Red Winter Wheat Grown in Northfield, MA | Sea of Grass
Yankee Plus Dec 2015
TABLE OF CONTENTS
Envision rolling waves of grain, and you may not think first of New England. But grain does indeed wave in Northfield, Massachusetts, where the L’Etoile family of Four Star Farms (fourstarfarms.com) grows two varieties of hard red winter wheat, the staple ingredient of America’s bread. It’s a crop that plots the earth’s rebirth: Planted in the fall, allowed to overwinter (hopefully under snow), this variety grows green in the spring before a golden harvest in high summer. For the L’Etoiles, the seasonal rhythm of planting, tilling, harvesting, milling, and selling it has grown into a rich and fulfilling life for three families.
Four Star started out as a sod farm in the 1980s, but five years ago, after much research, Bonnie and Gene L’Etoile, their son Jacob and his wife, Robin, and son Nathan and his wife, Liz, set out to grow cereal grasses where none had grown before. Now Jacob oversees planting and harvest; Liz handles marketing; Bonnie keeps the books; and Gene does research and management. Nathan has also recently returned to work here, after a stint as Massachusetts’ assistant commissioner of agriculture. Grandson Hugh, Jacob and Robin’s little boy, who’s 3 now, comes by to “work” as often as he’s allowed.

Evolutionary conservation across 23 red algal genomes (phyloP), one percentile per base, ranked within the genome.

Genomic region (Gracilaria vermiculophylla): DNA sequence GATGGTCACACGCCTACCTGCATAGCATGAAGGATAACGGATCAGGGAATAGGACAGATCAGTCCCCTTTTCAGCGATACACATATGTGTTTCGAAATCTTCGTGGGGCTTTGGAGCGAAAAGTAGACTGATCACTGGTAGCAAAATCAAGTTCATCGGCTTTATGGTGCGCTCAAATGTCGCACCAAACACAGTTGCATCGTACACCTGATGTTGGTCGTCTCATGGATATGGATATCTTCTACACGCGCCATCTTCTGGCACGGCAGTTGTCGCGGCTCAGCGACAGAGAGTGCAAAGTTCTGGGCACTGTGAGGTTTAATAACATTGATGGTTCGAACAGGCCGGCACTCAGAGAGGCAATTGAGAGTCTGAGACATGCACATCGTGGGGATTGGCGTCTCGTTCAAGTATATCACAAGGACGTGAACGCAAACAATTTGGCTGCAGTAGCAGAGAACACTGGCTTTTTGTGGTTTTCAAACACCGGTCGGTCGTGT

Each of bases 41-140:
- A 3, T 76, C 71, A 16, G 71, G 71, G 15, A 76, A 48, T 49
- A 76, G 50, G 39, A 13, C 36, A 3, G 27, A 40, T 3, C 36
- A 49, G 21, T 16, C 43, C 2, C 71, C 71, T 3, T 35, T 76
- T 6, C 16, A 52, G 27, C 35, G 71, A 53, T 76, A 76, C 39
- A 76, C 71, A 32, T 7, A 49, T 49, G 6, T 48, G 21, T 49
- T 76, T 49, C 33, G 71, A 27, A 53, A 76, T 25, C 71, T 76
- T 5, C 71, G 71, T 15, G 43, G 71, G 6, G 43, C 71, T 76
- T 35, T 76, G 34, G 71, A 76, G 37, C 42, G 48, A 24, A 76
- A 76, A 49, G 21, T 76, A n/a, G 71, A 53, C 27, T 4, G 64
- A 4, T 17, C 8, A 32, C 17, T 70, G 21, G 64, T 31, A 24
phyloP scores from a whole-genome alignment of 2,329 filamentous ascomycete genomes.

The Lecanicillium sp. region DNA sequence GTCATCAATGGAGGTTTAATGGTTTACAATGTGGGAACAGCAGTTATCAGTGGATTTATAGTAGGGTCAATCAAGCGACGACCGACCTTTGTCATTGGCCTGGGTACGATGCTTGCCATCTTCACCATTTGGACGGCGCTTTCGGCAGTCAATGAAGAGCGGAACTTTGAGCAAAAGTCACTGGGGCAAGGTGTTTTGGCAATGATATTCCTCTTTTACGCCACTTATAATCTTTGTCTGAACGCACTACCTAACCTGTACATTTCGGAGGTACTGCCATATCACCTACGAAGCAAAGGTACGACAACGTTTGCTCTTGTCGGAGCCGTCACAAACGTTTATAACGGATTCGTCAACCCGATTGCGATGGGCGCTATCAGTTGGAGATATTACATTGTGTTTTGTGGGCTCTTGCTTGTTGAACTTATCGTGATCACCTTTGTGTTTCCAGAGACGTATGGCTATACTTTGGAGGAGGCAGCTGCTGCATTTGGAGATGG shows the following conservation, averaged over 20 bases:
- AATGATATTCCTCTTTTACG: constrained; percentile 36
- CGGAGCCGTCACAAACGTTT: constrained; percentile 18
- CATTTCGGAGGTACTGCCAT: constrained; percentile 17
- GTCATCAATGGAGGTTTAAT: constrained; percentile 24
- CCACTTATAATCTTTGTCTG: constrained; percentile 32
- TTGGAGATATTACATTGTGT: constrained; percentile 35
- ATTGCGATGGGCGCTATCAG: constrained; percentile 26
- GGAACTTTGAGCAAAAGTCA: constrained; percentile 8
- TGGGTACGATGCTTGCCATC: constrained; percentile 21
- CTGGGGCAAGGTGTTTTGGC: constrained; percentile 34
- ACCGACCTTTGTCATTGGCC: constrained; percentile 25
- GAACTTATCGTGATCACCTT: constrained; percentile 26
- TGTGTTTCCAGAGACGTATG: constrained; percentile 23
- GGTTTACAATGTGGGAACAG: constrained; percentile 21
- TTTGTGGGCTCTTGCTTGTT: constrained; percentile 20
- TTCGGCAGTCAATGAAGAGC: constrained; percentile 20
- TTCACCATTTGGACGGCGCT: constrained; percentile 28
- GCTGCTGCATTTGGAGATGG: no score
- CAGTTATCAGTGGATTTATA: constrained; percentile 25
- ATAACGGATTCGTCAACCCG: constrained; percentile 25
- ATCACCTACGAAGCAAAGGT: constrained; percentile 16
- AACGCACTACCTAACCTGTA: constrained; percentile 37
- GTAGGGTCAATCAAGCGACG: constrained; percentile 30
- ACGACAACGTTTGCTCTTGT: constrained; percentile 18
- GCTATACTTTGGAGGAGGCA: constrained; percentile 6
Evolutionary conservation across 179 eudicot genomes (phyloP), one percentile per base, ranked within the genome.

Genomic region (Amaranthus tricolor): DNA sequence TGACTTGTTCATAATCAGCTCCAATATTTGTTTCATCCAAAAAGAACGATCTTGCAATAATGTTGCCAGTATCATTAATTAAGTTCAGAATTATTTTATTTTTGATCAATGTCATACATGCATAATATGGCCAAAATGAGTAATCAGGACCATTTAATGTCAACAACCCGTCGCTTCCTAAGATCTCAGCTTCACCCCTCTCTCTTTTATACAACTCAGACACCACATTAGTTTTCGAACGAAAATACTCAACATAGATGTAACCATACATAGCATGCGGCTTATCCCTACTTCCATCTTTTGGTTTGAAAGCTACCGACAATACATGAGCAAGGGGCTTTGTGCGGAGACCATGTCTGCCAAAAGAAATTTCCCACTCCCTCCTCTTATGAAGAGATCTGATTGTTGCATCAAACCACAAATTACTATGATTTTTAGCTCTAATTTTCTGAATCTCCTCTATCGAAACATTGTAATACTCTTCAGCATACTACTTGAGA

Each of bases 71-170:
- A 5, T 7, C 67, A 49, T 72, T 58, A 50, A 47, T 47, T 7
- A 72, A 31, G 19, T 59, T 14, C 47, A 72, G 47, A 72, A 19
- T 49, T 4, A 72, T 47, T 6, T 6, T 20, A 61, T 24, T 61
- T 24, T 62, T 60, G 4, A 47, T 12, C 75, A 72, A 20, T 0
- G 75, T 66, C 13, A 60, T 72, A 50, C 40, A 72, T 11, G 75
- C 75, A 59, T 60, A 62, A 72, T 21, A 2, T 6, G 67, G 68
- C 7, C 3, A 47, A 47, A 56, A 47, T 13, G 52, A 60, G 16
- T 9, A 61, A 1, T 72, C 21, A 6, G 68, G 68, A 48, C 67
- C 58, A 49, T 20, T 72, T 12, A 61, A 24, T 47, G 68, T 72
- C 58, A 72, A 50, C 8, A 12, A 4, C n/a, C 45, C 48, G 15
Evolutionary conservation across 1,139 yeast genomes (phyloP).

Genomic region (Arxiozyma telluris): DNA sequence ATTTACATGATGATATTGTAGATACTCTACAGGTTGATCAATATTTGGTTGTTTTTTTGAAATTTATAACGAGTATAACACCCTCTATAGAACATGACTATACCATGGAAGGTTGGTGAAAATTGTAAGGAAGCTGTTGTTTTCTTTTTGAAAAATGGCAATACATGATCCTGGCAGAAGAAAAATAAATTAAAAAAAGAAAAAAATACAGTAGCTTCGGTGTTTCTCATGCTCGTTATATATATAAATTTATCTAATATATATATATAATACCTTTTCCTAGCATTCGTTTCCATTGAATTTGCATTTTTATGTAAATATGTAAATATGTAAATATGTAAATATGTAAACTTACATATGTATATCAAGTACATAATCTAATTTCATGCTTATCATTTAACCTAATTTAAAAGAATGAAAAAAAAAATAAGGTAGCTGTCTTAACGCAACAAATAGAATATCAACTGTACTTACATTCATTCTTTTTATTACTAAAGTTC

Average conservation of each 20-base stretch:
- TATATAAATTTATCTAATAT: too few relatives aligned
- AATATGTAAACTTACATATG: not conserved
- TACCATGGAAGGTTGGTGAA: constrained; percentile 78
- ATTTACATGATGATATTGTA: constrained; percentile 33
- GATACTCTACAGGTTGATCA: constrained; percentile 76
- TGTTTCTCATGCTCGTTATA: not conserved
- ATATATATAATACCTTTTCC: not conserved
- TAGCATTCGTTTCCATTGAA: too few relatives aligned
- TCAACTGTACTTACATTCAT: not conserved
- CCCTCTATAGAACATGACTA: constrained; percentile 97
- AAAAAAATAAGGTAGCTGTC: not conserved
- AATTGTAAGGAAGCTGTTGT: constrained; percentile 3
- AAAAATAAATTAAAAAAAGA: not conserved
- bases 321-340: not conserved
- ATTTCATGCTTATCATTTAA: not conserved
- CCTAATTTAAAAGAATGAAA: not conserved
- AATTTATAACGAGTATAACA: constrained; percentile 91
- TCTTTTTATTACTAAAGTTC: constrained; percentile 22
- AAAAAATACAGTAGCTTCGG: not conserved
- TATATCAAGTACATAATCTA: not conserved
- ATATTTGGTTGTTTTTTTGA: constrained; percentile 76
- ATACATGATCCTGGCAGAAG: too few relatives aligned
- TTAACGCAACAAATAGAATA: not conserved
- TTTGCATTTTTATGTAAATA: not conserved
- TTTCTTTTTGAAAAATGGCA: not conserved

One winter day, Liz cheerfully points out the sales chart: Hungry Ghost Bread in Northampton; Bondir, Oleana, and other high-profile restaurants in the Cambridge/Boston area; and many markets across the state. After much hard work, Four Star Farms is garnering wide acclaim for its ‘Warthog’ and ‘Zorro’ hard red winter wheat varieties, with a high average protein content. The flour has a nutty, almost sweet flavor, as delicious as it is nutritious. The L’Etoiles also grow soft winter wheat, barley, buckwheat, rye, hops, spelt, triticale, and heritage corn, some sold as grains and some milled into flour. Milling is done at the farm, and each bag of flour is hand-packed. Liz and Bonnie also sell the flour and grains at farmers’ markets. “It’s the story behind the grains that really sells the products,” Liz says.
Today, as the L’Etoiles and other dedicated farm families reclaim the region’s venerable agricultural heritage, chefs and home bakers celebrate the rebirth of a crop that more than a century ago made the Connecticut Valley “the breadbasket of New England.”